The Economist looks at new evidence that certain types of pesticides may be the cause of recent dramatic declines in bee numbers around the world:
In the winter of 2006 beekeepers in America noticed something odd—lots of their hives were dying for no obvious reason. As the months passed, reports of similar phenomena began coming in from their European counterparts. Mystified scientists coined the label “colony collapse disorder” (CCD) to describe what was happening. Since then, much brow-sweat has been expended trying to work out just what CCD really is.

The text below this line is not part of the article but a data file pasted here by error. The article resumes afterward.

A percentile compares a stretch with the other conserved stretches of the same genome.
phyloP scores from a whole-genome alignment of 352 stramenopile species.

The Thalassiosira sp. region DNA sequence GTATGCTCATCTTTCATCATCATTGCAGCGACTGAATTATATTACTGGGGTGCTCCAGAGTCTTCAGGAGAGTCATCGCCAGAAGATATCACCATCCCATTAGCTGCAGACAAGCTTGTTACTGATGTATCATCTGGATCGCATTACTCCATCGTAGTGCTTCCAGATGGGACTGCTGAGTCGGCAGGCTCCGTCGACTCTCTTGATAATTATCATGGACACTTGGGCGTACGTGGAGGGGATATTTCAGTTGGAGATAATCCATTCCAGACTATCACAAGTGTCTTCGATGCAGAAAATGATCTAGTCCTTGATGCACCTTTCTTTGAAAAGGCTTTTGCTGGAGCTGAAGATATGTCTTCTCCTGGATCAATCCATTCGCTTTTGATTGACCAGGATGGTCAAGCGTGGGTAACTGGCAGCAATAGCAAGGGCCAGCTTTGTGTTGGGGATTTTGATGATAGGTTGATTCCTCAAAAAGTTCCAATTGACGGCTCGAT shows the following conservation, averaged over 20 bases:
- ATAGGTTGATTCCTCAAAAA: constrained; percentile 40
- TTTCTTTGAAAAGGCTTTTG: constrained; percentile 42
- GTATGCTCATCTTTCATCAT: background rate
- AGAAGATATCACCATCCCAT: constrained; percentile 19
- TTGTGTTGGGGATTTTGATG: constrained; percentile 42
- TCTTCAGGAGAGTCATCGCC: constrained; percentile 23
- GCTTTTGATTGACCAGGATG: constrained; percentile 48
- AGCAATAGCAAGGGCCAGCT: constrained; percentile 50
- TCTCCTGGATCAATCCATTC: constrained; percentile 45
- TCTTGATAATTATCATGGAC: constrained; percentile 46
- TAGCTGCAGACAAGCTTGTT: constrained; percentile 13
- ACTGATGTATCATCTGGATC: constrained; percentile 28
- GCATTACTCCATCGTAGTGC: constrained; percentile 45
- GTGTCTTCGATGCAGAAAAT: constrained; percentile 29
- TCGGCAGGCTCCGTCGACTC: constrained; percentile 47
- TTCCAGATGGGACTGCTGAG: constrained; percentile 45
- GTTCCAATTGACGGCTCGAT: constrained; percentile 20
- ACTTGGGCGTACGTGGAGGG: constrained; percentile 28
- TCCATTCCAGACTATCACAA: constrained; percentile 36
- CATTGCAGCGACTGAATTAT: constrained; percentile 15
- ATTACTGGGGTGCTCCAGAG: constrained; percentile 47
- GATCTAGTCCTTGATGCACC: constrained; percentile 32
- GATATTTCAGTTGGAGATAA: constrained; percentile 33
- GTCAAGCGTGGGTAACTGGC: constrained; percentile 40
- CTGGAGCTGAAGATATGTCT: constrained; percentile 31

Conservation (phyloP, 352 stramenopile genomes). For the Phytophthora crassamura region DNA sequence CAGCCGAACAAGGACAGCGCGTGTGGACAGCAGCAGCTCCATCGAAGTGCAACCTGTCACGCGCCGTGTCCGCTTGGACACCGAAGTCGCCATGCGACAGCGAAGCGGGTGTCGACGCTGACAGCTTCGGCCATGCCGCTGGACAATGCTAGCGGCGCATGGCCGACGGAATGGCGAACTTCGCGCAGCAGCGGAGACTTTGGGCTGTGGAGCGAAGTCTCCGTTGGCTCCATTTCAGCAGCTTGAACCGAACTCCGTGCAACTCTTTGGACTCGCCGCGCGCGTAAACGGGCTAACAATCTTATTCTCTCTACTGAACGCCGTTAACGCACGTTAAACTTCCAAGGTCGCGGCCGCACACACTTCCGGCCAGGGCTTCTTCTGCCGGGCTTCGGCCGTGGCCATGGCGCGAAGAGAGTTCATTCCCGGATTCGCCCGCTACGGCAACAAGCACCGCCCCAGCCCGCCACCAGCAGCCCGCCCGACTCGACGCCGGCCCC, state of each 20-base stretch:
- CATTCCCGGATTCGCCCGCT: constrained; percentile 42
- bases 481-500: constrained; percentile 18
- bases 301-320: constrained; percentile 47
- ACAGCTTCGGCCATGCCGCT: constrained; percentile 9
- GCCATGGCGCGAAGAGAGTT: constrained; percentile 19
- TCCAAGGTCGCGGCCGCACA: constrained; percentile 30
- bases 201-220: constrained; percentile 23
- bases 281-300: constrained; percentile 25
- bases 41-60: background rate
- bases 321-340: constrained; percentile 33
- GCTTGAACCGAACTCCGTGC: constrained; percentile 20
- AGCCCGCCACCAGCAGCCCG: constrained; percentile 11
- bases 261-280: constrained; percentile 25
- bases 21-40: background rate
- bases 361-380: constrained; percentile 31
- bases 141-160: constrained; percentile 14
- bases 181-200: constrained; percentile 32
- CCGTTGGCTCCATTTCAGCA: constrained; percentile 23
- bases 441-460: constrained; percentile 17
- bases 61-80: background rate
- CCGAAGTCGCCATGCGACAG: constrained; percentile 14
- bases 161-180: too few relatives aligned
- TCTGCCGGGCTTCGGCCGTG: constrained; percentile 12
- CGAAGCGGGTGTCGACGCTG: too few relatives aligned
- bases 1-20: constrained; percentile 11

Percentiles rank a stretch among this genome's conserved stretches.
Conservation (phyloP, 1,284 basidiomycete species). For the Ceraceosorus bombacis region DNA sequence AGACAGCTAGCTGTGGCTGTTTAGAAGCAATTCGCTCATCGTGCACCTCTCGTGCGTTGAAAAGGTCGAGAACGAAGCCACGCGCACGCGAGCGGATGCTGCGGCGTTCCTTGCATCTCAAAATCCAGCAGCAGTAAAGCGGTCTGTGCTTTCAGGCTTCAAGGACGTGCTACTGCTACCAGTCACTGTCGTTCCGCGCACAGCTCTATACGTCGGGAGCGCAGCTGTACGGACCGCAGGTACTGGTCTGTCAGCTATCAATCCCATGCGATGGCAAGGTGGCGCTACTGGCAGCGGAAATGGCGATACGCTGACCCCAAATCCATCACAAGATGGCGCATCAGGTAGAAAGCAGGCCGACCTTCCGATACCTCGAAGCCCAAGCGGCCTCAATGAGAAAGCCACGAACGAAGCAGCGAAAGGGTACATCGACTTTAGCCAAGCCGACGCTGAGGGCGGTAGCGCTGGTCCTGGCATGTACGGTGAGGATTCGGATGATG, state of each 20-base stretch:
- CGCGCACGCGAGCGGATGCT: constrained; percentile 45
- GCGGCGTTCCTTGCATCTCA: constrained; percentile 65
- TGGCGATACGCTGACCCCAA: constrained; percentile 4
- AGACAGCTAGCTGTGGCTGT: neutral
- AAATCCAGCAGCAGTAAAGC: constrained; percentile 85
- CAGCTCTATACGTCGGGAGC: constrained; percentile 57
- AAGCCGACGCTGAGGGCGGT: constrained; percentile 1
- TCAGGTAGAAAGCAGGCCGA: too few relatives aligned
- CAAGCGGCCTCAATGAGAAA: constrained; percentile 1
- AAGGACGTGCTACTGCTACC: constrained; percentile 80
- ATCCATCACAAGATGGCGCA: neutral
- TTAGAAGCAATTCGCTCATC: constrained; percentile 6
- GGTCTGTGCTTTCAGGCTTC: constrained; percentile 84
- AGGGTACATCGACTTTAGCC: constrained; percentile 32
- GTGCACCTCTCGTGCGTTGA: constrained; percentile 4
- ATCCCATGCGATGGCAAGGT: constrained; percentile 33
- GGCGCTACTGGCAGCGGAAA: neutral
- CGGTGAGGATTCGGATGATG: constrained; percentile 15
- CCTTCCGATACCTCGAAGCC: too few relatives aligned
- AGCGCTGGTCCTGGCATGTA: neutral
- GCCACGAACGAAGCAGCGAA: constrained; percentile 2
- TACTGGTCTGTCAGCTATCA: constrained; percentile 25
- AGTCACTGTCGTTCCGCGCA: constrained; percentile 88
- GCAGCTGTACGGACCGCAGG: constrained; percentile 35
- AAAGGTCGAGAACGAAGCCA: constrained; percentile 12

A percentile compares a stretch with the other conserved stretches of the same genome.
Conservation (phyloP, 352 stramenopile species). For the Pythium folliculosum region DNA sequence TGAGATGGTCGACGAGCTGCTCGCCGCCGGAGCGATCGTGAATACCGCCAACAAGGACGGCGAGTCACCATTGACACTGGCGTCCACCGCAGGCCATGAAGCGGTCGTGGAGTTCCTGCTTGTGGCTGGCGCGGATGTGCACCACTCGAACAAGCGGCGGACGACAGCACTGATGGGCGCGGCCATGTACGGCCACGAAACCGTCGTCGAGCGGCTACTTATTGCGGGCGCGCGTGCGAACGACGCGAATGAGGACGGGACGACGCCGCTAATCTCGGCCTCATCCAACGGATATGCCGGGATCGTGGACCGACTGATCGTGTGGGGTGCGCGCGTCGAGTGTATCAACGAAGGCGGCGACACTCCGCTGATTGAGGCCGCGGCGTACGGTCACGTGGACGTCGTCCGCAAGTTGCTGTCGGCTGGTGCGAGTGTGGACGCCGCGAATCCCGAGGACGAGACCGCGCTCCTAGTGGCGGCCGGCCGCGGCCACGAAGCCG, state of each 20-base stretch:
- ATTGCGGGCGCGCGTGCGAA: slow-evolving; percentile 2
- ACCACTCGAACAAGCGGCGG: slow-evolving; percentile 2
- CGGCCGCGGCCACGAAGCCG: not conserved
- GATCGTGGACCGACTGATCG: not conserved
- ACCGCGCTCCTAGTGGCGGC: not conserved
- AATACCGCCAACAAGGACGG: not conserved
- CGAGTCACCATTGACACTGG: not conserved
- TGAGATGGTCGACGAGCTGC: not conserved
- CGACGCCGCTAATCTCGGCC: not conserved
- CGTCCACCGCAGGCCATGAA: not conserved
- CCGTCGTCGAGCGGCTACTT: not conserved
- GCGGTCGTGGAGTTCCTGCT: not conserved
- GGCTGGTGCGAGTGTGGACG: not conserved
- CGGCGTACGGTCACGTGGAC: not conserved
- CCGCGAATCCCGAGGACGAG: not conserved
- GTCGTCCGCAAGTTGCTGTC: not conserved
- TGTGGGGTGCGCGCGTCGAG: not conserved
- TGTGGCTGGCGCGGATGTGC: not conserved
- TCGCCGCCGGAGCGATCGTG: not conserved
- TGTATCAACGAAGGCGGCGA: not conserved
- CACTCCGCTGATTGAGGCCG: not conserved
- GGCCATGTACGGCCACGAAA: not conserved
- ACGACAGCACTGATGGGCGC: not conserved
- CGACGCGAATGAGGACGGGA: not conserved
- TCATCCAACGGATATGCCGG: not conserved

Dying bees are a problem, and not just for apiarists. Bees pollinate many of the world’s crops—a service estimated to be worth $15 billion a year in America alone. And there is no shortage of theories to explain the insects’ decline. Climate change, habitat destruction, a paralysing virus, fungal infection and even a plague of parasitic mites have all been proposed. But one of the leading ideas is that the bees are suffering from the effects of neonicotinoids, a class of commonly used pesticides, introduced in the 1990s, which are toxic to insects but much less so to mammals.